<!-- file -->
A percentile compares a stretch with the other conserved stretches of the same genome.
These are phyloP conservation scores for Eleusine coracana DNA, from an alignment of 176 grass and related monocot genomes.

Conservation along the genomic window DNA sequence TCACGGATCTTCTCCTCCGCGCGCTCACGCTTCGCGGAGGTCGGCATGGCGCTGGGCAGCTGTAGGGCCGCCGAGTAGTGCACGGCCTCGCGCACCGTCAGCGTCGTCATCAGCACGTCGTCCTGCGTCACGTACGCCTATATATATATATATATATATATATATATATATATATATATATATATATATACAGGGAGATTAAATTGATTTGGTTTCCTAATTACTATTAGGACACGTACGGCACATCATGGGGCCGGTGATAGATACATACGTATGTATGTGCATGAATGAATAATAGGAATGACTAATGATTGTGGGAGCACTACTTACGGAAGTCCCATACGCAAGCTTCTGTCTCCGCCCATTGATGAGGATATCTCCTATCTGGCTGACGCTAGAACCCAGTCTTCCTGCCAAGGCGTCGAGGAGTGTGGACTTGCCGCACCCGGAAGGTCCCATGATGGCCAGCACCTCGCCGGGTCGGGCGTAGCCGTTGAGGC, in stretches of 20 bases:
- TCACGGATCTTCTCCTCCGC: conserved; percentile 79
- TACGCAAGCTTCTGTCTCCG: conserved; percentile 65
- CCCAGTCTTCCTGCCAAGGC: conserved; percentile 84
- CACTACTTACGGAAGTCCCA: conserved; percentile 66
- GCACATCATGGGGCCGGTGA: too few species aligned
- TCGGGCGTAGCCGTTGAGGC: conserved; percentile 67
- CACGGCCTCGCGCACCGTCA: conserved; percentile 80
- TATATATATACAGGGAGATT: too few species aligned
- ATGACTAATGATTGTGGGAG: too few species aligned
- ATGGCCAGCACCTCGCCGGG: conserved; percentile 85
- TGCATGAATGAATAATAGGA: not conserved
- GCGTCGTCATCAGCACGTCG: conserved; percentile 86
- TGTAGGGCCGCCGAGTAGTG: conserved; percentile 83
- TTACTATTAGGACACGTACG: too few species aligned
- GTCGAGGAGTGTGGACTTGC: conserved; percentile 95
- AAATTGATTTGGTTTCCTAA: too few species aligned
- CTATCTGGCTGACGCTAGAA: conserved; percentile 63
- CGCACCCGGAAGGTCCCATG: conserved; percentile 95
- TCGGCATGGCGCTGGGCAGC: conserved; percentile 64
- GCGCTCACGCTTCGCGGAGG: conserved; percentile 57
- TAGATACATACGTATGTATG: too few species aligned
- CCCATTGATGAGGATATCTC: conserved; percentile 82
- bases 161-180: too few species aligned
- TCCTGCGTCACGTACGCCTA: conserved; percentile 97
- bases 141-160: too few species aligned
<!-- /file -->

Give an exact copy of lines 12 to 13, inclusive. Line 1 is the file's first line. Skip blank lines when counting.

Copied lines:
- ATGACTAATGATTGTGGGAG: too few species aligned
- ATGGCCAGCACCTCGCCGGG: conserved; percentile 85